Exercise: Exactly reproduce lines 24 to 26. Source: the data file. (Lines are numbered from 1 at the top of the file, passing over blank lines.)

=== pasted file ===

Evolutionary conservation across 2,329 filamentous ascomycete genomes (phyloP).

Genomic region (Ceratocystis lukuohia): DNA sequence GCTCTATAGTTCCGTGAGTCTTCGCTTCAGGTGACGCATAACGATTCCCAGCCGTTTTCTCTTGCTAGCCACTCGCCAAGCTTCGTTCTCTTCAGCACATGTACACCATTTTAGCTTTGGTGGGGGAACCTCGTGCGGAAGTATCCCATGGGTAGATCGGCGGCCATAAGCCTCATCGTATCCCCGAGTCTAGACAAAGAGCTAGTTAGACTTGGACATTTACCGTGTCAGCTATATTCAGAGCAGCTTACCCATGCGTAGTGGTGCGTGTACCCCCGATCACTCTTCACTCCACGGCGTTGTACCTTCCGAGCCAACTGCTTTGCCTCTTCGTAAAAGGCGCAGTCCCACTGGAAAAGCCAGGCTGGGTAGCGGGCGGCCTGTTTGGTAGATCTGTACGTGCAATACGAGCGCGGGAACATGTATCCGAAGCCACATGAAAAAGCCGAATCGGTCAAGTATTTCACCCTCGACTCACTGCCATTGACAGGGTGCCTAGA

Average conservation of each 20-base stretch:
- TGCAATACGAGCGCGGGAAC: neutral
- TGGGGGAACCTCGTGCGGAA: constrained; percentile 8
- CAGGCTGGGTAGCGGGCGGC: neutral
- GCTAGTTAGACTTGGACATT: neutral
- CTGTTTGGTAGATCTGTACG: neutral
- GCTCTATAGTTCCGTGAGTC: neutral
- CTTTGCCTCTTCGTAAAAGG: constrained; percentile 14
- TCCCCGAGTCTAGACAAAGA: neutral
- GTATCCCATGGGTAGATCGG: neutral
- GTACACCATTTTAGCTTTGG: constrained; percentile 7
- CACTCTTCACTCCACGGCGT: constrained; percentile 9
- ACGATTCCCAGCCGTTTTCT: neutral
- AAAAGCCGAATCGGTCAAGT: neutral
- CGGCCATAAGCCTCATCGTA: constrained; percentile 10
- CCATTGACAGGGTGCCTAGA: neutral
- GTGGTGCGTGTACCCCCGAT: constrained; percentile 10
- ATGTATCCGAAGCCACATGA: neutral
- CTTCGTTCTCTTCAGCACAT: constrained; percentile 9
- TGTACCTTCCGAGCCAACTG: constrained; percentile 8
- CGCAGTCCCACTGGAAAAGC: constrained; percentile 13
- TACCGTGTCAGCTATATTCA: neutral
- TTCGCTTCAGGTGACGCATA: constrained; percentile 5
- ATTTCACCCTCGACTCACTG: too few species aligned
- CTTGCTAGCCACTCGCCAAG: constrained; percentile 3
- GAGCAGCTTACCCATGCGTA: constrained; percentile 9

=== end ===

- TACCGTGTCAGCTATATTCA: neutral
- TTCGCTTCAGGTGACGCATA: constrained; percentile 5
- ATTTCACCCTCGACTCACTG: too few species aligned